Richard Jaeckel was a terrific character actor who racked up a total of 190 screen credits in his 51-year career. In 1943 he was a 17 year-old messenger boy at 20th Century Fox when he was cast as a US Marine private in his first picture Guadalcanal Diary. If you have ever wondered why it took so long to win the battle for ‘the Canal’, it might surprise you to learn that the actual island of Guadalcanal measures 2,510 square miles or 6,500 square kilometres!
Richard Jaeckel in The Dirty Dozen (1967) Captain Marion Carl
When next you watch this picture look for a Marine Corps pilot wearing his baseball cap with the peak turned upwards. He utters the line: ‘Don’t look now, fellas, but a truck of gas just came on the field.’ He is real life dual Navy Cross winner Captain Marion Carl, a survivor of the Battles of both Midway and Guadalcanal and credited with 18.5 air victories. Sadly, on June 28, 1998 this brave man was murdered in his Oregon home by an intruder.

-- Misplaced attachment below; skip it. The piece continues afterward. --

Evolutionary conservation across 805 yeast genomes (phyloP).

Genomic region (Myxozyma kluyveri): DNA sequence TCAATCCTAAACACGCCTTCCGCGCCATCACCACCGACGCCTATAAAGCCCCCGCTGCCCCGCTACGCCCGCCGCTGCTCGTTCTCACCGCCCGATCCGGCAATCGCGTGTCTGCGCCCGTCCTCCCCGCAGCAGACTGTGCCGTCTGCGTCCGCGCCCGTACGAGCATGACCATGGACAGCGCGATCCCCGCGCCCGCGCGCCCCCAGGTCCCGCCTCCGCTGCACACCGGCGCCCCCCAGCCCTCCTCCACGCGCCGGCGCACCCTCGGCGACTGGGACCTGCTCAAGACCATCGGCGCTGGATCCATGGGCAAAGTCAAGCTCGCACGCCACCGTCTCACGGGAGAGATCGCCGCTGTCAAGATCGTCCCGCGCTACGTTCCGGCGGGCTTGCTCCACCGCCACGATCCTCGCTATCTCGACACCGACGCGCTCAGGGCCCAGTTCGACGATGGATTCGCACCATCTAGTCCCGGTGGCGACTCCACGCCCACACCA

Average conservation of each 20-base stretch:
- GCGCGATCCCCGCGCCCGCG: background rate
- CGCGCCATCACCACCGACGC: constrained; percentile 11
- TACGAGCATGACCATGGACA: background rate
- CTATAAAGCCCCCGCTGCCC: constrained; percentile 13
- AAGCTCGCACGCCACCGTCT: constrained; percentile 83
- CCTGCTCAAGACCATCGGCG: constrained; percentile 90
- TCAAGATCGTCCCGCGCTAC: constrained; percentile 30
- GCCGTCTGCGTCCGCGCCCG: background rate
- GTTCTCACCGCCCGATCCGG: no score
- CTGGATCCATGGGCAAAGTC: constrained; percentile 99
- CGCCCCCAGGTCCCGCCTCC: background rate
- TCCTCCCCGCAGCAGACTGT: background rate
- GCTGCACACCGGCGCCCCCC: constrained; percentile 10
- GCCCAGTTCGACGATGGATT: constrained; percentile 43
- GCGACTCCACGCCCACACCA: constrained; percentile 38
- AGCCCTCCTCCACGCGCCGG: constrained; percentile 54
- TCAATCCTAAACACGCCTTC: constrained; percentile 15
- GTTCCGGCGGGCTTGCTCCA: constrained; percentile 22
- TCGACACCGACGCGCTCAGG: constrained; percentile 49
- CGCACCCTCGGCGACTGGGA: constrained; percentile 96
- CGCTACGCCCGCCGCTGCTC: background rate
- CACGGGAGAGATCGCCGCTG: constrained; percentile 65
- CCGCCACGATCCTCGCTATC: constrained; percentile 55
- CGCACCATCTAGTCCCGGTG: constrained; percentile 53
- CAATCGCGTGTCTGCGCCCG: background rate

Bill Bailey in action
Cabin in the Sky (1943) was an unusual film for the wartime years in that it featured an all African-American cast headed by Ethel Waters, Lena Horne and Louis Armstrong. Given that theatres in America’s southern states were refusing to screen movies containing black performers, even top ones, MGM took a considerable financial risk agreeing to back such a production. During filming, however, the cast were refused admission to the MGM commissary by the studio manager. When studio head LB Mayer learned of this he invited the performers to join him instead in his private dining room. They were all permitted to dine in the commissary the next day. This picture featured the first performance of the ‘moon walk’ dance step, (done by Pearl Bailey’s brother Bill), decades before Michael Jackson was even a twinkle in his daddy’s eye.